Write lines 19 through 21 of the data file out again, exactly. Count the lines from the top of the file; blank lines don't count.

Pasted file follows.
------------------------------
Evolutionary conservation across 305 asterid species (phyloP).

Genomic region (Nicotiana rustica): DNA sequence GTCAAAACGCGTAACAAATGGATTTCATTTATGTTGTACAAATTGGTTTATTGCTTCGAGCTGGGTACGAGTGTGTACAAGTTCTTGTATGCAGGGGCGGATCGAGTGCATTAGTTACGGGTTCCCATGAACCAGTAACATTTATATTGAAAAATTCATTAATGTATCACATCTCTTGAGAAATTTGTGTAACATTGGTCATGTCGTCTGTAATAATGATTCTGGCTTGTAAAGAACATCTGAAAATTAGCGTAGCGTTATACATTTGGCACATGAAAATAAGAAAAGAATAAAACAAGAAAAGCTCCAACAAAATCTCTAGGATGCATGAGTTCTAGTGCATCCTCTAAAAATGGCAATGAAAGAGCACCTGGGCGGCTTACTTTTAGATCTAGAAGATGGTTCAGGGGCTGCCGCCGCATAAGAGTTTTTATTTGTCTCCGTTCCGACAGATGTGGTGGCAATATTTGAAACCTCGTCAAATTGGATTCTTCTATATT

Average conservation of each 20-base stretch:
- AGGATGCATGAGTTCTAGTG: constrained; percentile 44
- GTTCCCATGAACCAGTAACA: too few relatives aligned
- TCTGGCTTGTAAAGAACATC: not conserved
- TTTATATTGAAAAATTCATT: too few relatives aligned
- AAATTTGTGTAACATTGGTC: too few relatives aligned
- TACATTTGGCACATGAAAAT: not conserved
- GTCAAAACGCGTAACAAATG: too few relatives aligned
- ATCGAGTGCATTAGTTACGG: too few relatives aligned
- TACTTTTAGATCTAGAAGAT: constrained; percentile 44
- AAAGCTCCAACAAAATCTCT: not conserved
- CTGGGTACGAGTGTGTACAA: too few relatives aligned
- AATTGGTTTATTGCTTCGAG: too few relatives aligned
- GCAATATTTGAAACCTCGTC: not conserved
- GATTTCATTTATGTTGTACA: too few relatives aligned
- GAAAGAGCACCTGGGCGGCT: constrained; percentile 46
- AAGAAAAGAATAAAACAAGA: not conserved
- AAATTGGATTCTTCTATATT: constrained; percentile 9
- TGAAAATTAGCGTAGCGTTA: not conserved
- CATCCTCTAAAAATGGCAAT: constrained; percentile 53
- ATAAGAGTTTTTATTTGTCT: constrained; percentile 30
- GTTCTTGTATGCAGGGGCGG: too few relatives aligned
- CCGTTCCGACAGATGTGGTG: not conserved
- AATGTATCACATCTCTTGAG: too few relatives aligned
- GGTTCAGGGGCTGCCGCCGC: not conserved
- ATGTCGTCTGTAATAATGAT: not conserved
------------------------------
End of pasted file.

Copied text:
- AAGAAAAGAATAAAACAAGA: not conserved
- AAATTGGATTCTTCTATATT: constrained; percentile 9
- TGAAAATTAGCGTAGCGTTA: not conserved